3. Access your application or appeals section: Once logged in, navigate to the section that relates to your application or appeals. This may vary depending on the website's layout and any updates to the user interface.
  4. Check your appeal status: Look for the specific section that displays your appeal status. It should provide information on whether your appeal has been approved, rejected, or is still being processed. You may also see any additional updates or requirements related to your appeal.
  5. Contact NSFAS for further assistance: If you have any questions or need more information about your appeal status, it is recommended to contact NSFAS directly. You can find their contact information on their website or reach out to their helpline for personalised support. They will be able to provide you with the most accurate and up-to-date information regarding your appeal.

Remember to regularly check your NSFAS account and keep an eye out for any notifications or updates from NSFAS regarding your appeal.

What Institutions Can You Get NSFAS Funding For?

NSFAS provides funding for eligible students studying at public higher education institutions in South Africa. These institutions include:

  • Universities: NSFAS provides funding for undergraduate studies at all 26 public universities in South Africa, including universities such as the University of Cape Town, University of the Witwatersrand, Limpopo University, University of Pretoria, and University of KwaZulu-Natal.
  • Universities of Technology: including Durban University of Technology, Cape Peninsula University of Technology and others
  • Technical and Vocational Education and Training (TVET) Colleges: NSFAS also provides funding for students enrolled in TVET colleges. TVET colleges are institutions that offer vocational and technical education and training programs across various fields of study.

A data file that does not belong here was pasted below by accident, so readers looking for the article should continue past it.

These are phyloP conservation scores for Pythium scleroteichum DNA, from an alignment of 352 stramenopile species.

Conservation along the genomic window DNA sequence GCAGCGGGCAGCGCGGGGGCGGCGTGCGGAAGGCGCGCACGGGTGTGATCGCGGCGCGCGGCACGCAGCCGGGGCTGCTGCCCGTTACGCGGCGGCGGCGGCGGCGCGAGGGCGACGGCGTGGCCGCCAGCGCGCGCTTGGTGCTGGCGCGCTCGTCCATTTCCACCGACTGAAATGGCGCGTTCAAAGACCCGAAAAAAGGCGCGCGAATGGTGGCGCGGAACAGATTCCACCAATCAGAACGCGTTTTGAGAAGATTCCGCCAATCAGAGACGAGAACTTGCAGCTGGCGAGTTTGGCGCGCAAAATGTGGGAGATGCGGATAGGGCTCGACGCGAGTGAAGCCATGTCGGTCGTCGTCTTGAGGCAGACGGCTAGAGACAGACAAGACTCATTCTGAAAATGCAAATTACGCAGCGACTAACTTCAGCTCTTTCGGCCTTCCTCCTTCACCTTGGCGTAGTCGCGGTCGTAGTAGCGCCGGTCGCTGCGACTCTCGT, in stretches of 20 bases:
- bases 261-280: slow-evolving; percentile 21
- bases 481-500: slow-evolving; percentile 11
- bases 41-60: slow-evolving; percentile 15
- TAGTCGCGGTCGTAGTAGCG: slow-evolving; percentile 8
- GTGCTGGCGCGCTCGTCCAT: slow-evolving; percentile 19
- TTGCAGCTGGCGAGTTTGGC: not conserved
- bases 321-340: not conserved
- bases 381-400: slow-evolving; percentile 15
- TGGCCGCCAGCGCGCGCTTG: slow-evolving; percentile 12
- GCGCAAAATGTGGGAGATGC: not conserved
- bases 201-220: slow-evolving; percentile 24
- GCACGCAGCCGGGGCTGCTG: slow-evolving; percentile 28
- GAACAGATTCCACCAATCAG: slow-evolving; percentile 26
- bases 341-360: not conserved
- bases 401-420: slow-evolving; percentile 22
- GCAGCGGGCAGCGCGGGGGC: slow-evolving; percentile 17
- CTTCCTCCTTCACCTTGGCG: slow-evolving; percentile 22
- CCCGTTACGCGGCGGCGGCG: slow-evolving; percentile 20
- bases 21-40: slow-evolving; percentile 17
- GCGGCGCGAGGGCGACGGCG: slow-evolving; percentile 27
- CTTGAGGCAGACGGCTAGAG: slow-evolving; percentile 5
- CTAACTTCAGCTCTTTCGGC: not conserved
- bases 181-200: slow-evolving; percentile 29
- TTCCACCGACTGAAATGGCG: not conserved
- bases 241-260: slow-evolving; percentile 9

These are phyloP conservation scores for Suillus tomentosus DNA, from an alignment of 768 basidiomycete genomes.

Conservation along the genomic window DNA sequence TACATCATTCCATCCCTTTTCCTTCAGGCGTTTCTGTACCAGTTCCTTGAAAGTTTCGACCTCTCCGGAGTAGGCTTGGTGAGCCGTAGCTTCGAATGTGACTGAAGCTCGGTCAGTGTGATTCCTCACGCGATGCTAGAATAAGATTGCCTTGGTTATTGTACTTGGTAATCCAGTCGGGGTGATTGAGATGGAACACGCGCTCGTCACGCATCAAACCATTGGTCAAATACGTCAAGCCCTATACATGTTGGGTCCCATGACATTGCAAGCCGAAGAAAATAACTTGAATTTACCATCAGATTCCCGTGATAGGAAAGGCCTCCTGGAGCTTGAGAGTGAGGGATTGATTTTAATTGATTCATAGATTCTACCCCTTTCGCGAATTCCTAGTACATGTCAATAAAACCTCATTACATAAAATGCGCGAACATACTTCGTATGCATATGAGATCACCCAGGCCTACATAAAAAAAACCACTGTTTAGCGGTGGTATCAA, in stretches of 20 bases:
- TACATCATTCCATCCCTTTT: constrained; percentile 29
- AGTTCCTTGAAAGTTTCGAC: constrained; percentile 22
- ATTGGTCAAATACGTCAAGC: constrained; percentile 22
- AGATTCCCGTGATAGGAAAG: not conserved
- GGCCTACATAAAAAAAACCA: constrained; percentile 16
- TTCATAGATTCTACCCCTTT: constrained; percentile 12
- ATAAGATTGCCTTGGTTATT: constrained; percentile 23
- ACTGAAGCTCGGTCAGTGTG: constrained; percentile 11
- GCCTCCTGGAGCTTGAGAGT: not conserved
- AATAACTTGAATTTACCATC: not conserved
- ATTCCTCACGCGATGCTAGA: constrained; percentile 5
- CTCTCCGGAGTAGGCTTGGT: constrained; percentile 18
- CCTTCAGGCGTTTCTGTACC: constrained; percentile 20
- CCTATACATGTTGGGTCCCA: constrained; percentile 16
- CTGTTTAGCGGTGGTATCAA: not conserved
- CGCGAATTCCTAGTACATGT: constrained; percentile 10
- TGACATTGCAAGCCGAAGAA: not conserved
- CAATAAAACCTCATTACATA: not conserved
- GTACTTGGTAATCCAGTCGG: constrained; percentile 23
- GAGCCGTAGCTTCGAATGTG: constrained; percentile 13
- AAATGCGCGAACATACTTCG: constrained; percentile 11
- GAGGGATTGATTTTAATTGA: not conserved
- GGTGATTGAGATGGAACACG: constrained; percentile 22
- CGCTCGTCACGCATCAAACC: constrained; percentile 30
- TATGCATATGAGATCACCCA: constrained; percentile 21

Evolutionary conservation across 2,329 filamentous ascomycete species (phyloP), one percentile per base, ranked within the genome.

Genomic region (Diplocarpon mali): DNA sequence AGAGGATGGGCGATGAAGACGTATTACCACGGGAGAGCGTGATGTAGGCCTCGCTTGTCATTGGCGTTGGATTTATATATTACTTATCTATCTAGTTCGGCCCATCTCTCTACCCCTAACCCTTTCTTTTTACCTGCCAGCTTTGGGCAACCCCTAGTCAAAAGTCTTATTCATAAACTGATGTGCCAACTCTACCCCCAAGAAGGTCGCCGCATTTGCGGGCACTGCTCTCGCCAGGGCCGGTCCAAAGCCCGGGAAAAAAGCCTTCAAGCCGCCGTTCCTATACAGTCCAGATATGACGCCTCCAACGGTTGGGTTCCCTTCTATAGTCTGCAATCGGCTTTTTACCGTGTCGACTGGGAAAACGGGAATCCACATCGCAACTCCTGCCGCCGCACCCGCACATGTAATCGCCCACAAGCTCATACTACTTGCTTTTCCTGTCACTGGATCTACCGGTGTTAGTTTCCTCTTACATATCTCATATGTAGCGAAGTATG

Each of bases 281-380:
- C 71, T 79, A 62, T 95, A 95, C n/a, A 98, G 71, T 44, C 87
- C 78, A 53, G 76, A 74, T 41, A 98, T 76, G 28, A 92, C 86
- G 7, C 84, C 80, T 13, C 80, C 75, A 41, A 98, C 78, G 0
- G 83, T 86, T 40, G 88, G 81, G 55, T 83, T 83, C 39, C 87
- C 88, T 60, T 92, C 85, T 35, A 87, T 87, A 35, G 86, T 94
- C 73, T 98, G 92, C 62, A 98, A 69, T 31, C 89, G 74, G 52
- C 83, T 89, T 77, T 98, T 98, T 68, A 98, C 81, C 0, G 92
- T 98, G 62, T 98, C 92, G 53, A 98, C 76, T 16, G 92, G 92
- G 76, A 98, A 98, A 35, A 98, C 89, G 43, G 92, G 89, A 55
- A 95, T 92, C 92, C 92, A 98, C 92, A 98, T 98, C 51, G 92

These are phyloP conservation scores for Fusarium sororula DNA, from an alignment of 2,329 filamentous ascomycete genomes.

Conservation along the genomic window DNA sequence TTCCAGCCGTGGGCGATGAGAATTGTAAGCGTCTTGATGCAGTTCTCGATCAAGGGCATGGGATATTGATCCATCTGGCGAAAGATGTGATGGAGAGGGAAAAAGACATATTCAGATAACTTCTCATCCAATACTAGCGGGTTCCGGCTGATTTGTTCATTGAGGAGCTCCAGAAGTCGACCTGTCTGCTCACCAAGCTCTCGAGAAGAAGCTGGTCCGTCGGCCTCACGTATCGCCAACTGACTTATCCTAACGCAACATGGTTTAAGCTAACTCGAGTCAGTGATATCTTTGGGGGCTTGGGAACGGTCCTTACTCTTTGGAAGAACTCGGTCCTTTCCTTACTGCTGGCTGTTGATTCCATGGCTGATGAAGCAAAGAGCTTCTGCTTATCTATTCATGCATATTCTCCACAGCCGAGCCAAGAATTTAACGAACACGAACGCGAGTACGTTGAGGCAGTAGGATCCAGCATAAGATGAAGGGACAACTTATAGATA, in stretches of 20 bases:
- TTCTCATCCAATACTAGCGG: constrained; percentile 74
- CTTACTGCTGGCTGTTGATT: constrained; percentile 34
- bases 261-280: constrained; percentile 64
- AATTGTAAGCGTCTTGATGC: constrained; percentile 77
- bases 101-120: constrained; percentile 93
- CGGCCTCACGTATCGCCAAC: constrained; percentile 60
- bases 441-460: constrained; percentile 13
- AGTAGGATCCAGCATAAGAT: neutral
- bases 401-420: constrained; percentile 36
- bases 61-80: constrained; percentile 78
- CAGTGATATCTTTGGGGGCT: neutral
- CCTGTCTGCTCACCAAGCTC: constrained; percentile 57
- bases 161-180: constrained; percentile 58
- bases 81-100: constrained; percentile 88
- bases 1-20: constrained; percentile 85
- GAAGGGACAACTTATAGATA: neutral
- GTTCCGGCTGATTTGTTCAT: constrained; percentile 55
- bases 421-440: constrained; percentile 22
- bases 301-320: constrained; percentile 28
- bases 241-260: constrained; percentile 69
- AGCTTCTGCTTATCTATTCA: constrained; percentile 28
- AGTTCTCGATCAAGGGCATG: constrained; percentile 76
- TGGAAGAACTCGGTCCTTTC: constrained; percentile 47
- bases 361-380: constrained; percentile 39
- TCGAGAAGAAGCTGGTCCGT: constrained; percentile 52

It's important to note that NSFAS funding is typically available for students studying full-time at these institutions. However, the specific list of eligible institutions and programmes may change over time, and it is advisable to consult the NSFAS website or contact their offices directly for the most up-to-date information on the institutions they provide funding for.

What Supporting Documents Do You Need When Submitting A NSFAS Appeal?

Depending on the reason for your rejection, you may be required to provide different supporting documents when lodging an appeal. 

  • Appeal Letter: A well-written appeal letter explaining your situation, reasons for the appeal, and any relevant supporting information.
  • Financial Documents: Documents that provide evidence of your financial situation, such as bank statements, proof of income (if applicable), proof of unemployment (if applicable), and any other relevant financial records.